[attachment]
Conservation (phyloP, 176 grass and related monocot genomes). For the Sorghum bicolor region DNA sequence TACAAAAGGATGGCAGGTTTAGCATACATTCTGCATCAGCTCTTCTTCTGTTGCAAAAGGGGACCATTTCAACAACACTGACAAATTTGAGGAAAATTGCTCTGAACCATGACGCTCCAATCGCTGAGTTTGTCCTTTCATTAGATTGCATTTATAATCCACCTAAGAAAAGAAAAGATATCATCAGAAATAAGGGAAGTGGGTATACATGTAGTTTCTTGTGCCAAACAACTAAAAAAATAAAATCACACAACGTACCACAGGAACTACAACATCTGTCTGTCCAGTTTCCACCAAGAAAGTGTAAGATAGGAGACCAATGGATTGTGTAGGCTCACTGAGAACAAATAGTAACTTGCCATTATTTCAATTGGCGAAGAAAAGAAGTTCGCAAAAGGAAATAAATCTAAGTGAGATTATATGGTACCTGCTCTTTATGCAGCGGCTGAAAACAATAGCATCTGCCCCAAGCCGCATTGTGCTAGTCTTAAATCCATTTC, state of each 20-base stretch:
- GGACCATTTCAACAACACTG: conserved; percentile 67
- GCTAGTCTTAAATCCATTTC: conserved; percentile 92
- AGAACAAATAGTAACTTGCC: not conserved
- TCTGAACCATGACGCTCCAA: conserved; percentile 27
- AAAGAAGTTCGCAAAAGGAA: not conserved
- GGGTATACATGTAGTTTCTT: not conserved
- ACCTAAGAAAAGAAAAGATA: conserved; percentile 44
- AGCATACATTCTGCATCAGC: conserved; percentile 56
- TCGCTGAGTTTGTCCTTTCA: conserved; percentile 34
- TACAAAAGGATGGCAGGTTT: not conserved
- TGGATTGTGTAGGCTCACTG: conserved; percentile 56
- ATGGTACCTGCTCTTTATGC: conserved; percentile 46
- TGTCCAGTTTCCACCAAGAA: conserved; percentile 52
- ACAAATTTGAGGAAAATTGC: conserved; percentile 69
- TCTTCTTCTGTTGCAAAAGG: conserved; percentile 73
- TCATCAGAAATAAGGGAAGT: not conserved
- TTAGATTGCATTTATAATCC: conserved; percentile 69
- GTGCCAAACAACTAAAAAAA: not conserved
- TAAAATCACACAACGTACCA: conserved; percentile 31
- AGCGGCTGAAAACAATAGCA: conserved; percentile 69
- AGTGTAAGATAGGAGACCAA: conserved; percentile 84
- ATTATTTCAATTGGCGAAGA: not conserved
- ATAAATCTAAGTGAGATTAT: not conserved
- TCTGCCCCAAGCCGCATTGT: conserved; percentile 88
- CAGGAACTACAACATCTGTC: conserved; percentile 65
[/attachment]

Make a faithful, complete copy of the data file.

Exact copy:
Conservation (phyloP, 176 grass and related monocot genomes). For the Sorghum bicolor region DNA sequence TACAAAAGGATGGCAGGTTTAGCATACATTCTGCATCAGCTCTTCTTCTGTTGCAAAAGGGGACCATTTCAACAACACTGACAAATTTGAGGAAAATTGCTCTGAACCATGACGCTCCAATCGCTGAGTTTGTCCTTTCATTAGATTGCATTTATAATCCACCTAAGAAAAGAAAAGATATCATCAGAAATAAGGGAAGTGGGTATACATGTAGTTTCTTGTGCCAAACAACTAAAAAAATAAAATCACACAACGTACCACAGGAACTACAACATCTGTCTGTCCAGTTTCCACCAAGAAAGTGTAAGATAGGAGACCAATGGATTGTGTAGGCTCACTGAGAACAAATAGTAACTTGCCATTATTTCAATTGGCGAAGAAAAGAAGTTCGCAAAAGGAAATAAATCTAAGTGAGATTATATGGTACCTGCTCTTTATGCAGCGGCTGAAAACAATAGCATCTGCCCCAAGCCGCATTGTGCTAGTCTTAAATCCATTTC, state of each 20-base stretch:
- GGACCATTTCAACAACACTG: conserved; percentile 67
- GCTAGTCTTAAATCCATTTC: conserved; percentile 92
- AGAACAAATAGTAACTTGCC: not conserved
- TCTGAACCATGACGCTCCAA: conserved; percentile 27
- AAAGAAGTTCGCAAAAGGAA: not conserved
- GGGTATACATGTAGTTTCTT: not conserved
- ACCTAAGAAAAGAAAAGATA: conserved; percentile 44
- AGCATACATTCTGCATCAGC: conserved; percentile 56
- TCGCTGAGTTTGTCCTTTCA: conserved; percentile 34
- TACAAAAGGATGGCAGGTTT: not conserved
- TGGATTGTGTAGGCTCACTG: conserved; percentile 56
- ATGGTACCTGCTCTTTATGC: conserved; percentile 46
- TGTCCAGTTTCCACCAAGAA: conserved; percentile 52
- ACAAATTTGAGGAAAATTGC: conserved; percentile 69
- TCTTCTTCTGTTGCAAAAGG: conserved; percentile 73
- TCATCAGAAATAAGGGAAGT: not conserved
- TTAGATTGCATTTATAATCC: conserved; percentile 69
- GTGCCAAACAACTAAAAAAA: not conserved
- TAAAATCACACAACGTACCA: conserved; percentile 31
- AGCGGCTGAAAACAATAGCA: conserved; percentile 69
- AGTGTAAGATAGGAGACCAA: conserved; percentile 84
- ATTATTTCAATTGGCGAAGA: not conserved
- ATAAATCTAAGTGAGATTAT: not conserved
- TCTGCCCCAAGCCGCATTGT: conserved; percentile 88
- CAGGAACTACAACATCTGTC: conserved; percentile 65